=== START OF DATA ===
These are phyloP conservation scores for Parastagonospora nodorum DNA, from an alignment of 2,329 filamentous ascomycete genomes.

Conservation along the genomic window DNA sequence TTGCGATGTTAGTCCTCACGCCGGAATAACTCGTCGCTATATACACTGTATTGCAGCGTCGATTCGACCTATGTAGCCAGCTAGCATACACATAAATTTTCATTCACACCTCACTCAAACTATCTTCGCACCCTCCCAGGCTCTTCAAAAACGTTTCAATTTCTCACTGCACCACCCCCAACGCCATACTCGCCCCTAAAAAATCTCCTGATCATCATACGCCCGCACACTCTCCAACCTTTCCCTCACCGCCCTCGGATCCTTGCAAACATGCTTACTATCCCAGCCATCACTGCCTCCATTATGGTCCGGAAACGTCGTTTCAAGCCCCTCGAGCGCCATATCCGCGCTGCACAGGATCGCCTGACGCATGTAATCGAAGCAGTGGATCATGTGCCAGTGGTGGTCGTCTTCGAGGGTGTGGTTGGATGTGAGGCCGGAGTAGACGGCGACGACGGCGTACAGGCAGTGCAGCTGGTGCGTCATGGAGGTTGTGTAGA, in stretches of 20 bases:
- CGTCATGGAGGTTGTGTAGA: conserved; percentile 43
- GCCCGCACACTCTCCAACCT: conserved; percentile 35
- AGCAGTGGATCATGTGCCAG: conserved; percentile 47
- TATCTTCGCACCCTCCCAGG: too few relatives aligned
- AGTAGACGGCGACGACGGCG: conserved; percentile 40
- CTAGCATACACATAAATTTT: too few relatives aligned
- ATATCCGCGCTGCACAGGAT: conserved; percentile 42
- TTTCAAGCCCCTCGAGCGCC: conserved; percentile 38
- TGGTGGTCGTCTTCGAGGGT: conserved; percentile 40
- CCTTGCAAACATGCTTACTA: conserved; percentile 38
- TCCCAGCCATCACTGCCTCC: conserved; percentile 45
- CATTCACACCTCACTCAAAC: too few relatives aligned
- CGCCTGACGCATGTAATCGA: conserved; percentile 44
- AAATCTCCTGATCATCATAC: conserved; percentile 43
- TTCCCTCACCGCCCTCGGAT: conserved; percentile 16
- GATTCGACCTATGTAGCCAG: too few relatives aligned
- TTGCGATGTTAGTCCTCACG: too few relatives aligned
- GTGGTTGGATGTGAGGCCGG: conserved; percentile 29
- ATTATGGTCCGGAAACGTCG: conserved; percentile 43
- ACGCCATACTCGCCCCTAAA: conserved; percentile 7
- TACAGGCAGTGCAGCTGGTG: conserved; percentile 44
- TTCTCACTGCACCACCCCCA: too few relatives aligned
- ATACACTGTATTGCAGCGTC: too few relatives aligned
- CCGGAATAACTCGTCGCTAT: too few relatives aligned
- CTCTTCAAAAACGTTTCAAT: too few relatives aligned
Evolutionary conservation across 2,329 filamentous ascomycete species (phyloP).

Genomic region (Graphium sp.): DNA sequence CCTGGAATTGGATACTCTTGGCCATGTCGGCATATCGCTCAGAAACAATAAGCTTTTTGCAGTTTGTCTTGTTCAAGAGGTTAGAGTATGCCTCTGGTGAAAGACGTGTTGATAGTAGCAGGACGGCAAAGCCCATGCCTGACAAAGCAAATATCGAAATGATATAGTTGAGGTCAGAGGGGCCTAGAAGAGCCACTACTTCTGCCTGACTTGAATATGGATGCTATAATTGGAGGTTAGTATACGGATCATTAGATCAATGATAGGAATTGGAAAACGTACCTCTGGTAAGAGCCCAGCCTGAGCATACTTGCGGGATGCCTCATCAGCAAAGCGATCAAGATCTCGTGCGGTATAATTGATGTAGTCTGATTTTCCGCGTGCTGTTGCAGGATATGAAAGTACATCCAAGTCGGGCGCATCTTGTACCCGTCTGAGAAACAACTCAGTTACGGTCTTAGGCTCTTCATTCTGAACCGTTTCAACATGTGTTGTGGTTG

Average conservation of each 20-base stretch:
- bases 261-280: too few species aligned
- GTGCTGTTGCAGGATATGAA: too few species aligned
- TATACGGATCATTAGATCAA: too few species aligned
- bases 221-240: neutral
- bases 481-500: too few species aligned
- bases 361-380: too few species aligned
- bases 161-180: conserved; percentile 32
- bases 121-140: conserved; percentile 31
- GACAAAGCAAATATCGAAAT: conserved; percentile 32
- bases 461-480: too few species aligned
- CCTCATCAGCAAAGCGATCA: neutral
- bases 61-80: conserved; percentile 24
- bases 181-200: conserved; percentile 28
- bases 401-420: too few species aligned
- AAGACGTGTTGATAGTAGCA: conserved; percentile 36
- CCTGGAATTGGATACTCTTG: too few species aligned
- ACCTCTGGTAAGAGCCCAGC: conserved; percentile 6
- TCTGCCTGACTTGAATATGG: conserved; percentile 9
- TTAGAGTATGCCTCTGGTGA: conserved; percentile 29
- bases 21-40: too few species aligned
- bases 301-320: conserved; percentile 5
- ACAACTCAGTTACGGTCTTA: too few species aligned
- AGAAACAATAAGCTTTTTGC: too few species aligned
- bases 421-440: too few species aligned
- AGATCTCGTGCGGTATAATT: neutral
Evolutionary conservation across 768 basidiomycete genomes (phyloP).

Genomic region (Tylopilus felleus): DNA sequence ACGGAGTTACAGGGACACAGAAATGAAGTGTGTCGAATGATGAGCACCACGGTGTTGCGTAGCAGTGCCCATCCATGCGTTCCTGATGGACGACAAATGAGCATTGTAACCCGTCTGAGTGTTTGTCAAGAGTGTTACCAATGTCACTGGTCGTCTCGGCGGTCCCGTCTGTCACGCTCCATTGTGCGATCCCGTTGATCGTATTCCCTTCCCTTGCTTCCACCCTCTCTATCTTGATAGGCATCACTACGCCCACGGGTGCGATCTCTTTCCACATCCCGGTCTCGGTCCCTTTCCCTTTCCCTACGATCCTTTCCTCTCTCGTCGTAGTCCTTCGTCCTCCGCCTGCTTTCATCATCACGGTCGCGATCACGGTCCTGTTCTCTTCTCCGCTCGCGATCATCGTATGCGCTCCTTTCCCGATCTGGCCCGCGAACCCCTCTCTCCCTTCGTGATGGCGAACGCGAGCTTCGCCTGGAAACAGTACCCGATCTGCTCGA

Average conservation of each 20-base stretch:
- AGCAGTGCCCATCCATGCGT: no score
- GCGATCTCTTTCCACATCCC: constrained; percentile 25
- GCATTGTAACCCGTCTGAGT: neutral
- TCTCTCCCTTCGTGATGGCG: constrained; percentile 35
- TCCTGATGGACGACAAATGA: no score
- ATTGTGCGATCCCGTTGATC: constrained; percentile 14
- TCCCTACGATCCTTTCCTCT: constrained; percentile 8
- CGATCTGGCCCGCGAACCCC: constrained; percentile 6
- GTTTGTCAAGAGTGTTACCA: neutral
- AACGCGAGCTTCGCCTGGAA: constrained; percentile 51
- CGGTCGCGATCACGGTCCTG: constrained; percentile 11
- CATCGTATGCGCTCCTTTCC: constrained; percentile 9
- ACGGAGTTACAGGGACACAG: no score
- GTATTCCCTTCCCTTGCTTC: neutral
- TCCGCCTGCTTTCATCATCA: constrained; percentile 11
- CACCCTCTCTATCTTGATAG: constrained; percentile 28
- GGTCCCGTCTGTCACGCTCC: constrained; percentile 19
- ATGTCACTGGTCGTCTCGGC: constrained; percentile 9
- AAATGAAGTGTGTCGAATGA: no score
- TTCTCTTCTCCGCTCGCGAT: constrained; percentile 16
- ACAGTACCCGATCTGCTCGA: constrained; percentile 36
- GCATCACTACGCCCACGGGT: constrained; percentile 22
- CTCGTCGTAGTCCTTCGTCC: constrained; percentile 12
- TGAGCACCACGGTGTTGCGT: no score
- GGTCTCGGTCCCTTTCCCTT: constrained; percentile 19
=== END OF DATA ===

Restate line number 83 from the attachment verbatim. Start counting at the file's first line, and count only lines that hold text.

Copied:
- GGTCTCGGTCCCTTTCCCTT: constrained; percentile 19